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    hi
    i am interested in working in the financial sector in future.
    What are the graduate prospects of MMORSE? Is it well recognised by employers? How does it compare to Imperial maths/stats for finance? which is better?
    How does MMORSE compare to LSE economics/maths/finance degree in terms of working as an analyst in financial institutions? I have heard ppl thinking LSE is better but isn't mmorse more quantitative compared to any LSE degree?

    thanks for any advice given
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    MMORSE is arguably the flagship degree of the university. Many of my friends had turned down LSE and Imperial to do MORSE. Employment prospects are particularly good in the Trading and Structuring roles within banks, and also allows you to move to Actuary (it gives you exemptions from certain actuarial exams) if that is of interest to you. Sales and IBD - well, you won't be leveraging your degree as such for getting such a role because any degree can suffice. Where MORSE does have a competitive advantage is in the set of roles mentioned earlier. The degree does give a lot of flexibility in allowing you to take modules from WBS and other external departments as well. I got asked during my internship why I chose Econ over MORSE, because the natural course of action would be to choose the uni's best course, considering I had the option.

    Employment prospects are equally bright from all three institutions. It's essentially a lifestyle choice that you have to make - London vs Campus. It's a huge lifestyle difference, and an important one to consider when making a decision.
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    How does lse and warwick maths and econ compare ??????
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    What sort of applicant picks MORSE over maths?

    Looking at the modules and course structure you're going to meet all of the material in the context of a regular maths degree anyway, depent on your choices (although perhaps not the economics one.) You also don't seem to be able to take any course on PDEs for example, whereas you could do in the MMath.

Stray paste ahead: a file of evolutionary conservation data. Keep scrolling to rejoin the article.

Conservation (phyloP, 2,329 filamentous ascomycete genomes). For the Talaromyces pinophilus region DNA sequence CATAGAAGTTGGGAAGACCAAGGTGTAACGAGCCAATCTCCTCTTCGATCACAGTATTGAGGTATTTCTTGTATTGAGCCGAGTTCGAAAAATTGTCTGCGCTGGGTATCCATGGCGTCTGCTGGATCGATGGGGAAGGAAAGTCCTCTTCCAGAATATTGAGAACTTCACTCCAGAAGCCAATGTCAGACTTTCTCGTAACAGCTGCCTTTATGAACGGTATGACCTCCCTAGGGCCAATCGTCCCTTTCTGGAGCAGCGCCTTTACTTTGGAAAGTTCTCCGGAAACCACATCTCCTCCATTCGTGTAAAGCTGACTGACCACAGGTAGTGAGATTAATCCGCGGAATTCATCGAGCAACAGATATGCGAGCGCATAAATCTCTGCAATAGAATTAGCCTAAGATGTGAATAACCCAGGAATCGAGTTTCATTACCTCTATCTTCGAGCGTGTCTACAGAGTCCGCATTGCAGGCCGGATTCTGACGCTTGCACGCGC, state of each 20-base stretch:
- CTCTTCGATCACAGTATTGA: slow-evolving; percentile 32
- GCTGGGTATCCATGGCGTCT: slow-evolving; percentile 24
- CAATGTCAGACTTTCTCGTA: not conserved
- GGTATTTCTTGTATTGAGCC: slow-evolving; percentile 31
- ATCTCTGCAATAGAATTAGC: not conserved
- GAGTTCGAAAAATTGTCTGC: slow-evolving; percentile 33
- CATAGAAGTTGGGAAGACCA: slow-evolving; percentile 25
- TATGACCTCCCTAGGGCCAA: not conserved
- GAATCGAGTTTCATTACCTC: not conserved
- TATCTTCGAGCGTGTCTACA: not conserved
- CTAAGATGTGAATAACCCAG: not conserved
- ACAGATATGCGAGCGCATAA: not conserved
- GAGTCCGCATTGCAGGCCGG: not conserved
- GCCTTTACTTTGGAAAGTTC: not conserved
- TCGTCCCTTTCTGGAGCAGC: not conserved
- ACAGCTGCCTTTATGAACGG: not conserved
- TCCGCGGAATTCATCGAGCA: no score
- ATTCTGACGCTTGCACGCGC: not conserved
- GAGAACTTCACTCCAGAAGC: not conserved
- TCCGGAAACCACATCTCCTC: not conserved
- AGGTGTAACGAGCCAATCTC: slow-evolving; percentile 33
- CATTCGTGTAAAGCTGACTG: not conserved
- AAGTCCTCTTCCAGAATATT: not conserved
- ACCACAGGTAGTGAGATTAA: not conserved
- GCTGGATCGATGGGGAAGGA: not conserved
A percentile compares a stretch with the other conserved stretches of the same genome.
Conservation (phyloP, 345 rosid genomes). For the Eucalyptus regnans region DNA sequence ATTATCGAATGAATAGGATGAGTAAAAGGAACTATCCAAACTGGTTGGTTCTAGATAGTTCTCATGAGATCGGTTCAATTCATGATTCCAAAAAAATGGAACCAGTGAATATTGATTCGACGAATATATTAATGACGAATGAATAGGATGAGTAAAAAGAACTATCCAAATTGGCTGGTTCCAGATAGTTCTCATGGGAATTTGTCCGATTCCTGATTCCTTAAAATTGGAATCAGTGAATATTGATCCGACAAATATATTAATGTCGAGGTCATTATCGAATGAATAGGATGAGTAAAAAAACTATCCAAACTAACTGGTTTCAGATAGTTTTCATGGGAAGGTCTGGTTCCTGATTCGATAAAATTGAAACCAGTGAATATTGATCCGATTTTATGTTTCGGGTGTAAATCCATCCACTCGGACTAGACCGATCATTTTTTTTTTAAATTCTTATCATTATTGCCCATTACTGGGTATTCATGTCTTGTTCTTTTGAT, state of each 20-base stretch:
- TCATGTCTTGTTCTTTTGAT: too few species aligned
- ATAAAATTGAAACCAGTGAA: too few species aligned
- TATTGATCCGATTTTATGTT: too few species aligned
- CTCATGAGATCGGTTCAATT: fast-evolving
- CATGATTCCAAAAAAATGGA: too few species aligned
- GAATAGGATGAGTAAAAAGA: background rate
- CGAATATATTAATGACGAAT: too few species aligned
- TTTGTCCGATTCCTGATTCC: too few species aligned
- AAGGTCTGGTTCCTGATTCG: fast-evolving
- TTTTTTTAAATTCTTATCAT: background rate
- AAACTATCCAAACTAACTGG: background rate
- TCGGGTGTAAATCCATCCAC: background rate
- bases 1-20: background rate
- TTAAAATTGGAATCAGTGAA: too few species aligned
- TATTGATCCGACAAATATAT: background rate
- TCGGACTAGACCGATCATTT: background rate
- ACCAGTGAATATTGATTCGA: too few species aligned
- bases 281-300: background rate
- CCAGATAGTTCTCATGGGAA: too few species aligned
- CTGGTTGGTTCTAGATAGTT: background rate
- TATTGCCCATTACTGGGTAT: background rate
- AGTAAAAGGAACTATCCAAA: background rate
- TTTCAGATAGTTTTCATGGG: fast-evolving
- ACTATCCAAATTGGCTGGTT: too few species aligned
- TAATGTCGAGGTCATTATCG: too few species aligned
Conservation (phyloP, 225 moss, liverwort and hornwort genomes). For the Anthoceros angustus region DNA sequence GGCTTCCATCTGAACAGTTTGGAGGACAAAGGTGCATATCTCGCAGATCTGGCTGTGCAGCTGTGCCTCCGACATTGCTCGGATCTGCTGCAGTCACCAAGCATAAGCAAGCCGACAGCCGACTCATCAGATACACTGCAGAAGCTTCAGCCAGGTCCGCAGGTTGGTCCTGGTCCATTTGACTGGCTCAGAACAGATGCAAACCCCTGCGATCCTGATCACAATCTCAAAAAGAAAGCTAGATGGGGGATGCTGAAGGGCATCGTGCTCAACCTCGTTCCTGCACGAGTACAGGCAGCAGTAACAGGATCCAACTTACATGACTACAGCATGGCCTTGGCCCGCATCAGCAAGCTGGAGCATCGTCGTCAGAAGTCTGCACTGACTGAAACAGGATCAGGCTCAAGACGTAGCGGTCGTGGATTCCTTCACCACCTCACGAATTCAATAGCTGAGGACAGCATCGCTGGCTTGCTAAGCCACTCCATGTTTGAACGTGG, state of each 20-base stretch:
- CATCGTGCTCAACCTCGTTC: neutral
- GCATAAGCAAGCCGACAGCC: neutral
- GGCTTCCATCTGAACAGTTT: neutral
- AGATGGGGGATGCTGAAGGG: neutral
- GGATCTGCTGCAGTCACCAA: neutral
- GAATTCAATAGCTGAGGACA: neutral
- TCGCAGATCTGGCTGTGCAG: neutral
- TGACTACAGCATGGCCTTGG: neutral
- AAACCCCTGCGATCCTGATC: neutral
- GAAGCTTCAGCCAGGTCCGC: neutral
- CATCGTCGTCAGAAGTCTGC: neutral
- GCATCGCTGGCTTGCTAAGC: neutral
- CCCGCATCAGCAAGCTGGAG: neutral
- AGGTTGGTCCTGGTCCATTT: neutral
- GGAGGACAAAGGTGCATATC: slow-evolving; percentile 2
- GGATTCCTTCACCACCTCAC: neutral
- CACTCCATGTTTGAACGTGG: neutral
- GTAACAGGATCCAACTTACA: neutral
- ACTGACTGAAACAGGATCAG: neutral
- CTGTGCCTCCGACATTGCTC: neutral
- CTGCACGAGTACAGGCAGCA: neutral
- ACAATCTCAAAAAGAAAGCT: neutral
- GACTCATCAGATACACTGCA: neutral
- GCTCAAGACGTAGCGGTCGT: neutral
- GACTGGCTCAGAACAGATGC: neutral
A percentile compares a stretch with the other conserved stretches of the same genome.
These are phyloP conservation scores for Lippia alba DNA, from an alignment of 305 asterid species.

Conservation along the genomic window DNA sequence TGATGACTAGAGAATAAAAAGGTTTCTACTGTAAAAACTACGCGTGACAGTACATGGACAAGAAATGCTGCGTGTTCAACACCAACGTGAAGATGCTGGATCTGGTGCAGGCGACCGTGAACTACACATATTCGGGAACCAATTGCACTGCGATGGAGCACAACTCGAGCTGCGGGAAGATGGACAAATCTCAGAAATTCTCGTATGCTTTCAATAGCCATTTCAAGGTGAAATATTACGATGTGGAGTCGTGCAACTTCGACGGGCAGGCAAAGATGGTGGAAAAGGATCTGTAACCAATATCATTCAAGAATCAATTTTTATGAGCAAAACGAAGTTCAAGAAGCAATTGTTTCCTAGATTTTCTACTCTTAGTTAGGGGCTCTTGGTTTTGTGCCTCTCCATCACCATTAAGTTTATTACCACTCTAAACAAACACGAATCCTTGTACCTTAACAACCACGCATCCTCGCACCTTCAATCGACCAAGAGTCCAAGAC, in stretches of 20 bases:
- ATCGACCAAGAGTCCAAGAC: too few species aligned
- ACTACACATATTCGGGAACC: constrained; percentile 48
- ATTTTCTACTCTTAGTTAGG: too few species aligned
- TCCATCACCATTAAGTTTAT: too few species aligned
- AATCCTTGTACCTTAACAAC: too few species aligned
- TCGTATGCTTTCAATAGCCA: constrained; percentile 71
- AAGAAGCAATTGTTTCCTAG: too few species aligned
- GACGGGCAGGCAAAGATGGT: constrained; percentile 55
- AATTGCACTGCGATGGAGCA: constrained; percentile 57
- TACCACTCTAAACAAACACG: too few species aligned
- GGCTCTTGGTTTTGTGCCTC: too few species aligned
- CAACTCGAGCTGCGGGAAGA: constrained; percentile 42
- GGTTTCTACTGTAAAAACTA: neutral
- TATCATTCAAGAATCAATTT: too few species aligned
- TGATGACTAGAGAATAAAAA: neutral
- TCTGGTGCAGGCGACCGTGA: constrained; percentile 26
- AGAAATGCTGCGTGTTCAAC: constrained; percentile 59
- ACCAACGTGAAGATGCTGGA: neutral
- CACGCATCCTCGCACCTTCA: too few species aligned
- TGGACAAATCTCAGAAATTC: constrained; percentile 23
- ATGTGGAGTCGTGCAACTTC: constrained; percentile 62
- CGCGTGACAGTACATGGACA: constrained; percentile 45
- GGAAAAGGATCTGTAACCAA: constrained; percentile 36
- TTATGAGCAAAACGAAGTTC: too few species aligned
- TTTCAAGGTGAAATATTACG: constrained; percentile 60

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    (Original post by Christo)
    What sort of applicant picks MORSE over maths?

    Looking at the modules and course structure you're going to meet all of the material in the context of a regular maths degree anyway, depent on your choices (although perhaps not the economics one.) You also don't seem to be able to take any course on PDEs for example, whereas you could do in the MMath.
    I can think of a few viable reasons to pick MORSE over maths.
    -It generally (regardless whether you want to do IB or whatever) shows that you have a solid background in data modeling and statistics, whereas a maths grad can get a way with minimal knowledge of probability theory.
    -The course has a good reputation and is quite well-known, it somewhat sets you apart.
    -All of the course will be vaguely relevant and connected to the kinds of stuff you're interested in if you consider applying for it. This is not necessarily the case with maths (although Warwick Maths/Econ is quite flexible as well I guess).

    I don't really see why you mention PDEs. They are (on a real mathematical level - there are PDEs in econ lectures as well) only relevant for derivs people and quants, and only the latter would actually be required to have rigorously studied them at university. But then quants are almost exclusively PhDs anyways, so the undergrad choice is not very important.
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    With Warwick straight maths (and pretty much any variation) you can take almost any module you want. In second year, half of your modules are optional and can be taken from pretty much any department. Its the same in the third year. So a maths student can take the same statistics modules as a Morse student anyway.

    A Morse student can take PDE.
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    (Original post by Christo)
    You also don't seem to be able to take any course on PDEs for example, whereas you could do in the MMath.
    This is not true. You can take PDEs.
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    if you take the econ stream of mmorse it seems to tailor quite well in terms of the modules you are encouraged to take.

    mmorse is one of those courses that is i'm sure isn't properly appreciated by employers. The 'required' modules far surpass what a standard econ student has to do at Warwick in terms of difficulty.

    I could think of a million reasons someone would take the 'taxing but applied' mmorse over the mmath course.
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    hey guys, what about UCL Maths? I hear Warwick and Imperial Maths is on a much higher level, but LSE is good for its reputation, but surely UCL stands somewhere up there too? what prospects can a UCL Maths graduate expect compared to these other unis?
 
 
 
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